Boston’s Crowded Chinatown for Lunar New Year Festivities Offers Promise for Year of the Rabbit


CC: Aiden Stein

Boston’s Crowded Chinatown for Lunar New Year Festivities Offers Promise for Year of the Rabbit

Aiden Stein, Contributor

Thousands gathered for Boston Chinatown’s annual Lunar New Year festival on Sunday Jan. 29, as colorful processions of performers filled the streets and storefronts of the neighborhood. Local officials including Mayor Wu were in attendance, as residents and visitors hope for a lucky new year of support for local businesses. 

The historic neighborhood has existed since the late 1800s, and despite struggles for businesses during COVID, for now the crowds have returned to Chinatown. (CC: Aiden Stein)
Michelle Wu and her children, as well as other local officials enjoyed up-close performances by lion dance groups. (CC: Aiden Stein)

“It’s the year of the rabbit, and so I’m looking forward to a year of good fortune and celebrating with everybody,” Jennifer Wong from Metro West said. 

The Taiwanese and American flags hang side-by-side from Chinatown’s Paifang gate, a gift from the Taiwanese government in 1982 which welcomes visitors to the neighborhood. (CC: Aiden Stein)

The festivities encouraged traffic to Chinatown’s stores and eateries, with the hope of increased traffic not just for the day, but throughout the year post-COVID-19. 

Groups of musicians accompanied the lions, playing gongs, drums, and cymbals. (CC: Aiden Stein)

“There’s definitely more people this year than prior years, and that’s great, the weather’s good today, so I’m hoping to see more people out, it’s been a while since there’s been a ton of people in Chinatown,” Richard Le, a performer in Quincy-based Wong Keung dance group from Cambridge, said.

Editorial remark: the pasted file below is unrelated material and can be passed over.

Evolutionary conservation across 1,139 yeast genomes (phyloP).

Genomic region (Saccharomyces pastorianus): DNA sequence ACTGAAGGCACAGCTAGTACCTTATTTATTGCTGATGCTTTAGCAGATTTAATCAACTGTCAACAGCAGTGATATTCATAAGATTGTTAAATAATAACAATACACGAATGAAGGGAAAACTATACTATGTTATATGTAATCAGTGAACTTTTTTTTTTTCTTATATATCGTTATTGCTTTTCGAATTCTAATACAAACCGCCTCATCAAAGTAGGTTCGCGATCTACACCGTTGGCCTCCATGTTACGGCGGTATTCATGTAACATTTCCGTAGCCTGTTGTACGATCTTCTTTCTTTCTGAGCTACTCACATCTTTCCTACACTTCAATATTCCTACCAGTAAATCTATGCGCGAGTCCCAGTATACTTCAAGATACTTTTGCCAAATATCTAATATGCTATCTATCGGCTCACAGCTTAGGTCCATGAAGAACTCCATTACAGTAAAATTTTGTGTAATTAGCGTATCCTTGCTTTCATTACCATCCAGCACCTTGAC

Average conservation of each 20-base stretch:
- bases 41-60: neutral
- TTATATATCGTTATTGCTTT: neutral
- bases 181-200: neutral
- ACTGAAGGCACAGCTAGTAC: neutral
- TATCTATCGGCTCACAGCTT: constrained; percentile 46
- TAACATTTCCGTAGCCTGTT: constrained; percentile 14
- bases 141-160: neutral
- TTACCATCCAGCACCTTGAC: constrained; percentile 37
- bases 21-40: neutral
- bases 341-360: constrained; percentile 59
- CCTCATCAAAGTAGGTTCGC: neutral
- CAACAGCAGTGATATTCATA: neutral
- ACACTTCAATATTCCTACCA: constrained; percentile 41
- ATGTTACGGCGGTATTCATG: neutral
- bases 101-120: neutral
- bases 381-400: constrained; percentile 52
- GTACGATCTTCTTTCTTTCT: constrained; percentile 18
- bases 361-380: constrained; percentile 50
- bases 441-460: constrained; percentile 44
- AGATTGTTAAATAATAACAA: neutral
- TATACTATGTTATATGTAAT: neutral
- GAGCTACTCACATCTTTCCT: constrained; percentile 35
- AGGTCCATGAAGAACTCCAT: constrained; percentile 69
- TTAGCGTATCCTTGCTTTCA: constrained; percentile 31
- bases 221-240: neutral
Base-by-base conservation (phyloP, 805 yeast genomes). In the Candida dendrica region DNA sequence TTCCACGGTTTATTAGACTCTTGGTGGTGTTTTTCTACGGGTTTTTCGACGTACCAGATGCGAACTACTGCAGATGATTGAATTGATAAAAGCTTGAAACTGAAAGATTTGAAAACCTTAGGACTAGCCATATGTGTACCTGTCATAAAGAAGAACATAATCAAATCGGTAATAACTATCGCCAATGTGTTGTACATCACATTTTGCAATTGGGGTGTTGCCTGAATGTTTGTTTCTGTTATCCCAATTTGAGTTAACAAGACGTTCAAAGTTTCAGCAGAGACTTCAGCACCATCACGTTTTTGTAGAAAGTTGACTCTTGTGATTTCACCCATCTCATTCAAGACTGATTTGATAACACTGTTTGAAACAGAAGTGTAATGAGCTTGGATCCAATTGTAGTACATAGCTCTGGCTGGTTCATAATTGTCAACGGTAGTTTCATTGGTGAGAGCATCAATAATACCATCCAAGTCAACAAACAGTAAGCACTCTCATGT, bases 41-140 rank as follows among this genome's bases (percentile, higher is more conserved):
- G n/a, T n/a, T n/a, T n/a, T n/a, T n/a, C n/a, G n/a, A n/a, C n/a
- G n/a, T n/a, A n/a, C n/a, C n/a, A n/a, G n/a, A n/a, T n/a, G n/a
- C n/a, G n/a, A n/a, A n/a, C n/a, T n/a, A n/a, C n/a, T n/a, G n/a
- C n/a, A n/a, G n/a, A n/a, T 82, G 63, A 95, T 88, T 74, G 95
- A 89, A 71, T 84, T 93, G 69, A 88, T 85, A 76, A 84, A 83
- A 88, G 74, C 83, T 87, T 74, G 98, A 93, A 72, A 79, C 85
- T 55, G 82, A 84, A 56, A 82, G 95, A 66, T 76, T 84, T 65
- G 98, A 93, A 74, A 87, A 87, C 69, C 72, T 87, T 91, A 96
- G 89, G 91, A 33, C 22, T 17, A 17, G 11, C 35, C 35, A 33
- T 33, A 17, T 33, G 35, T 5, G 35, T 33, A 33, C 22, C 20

Pairs of lions, each operated by two performers, go door to door blessing the restaurants and businesses in Chinatown. (CC: Aiden Stein)

So Lim Ting, owner of Friendship BBQ and Newton resident, said, “We love it, we come here every year for the past 8 years, and it keeps getting better and better, and this year, it’s the best because the weather is awesome.”

Many business owners leave out oranges and lettuce for the lions, which represent wealth and good fortune, bowing three times to show thanks when feeding them. (CC: Aiden Stein)

“We just decided to see how they celebrate Lunar New Year–I’m new here, and I haven’t been to Chinatown yet, so for me, this is an opportunity to see more of the restaurants in the community, and what it’s like here,” Jadie O’Connor from Brighton said.

Red in Chinese culture represents good luck, celebration, power, and happiness. A red lion towers over the crowd as performers jump onto each others’ shoulders. (CC: Aiden Stein)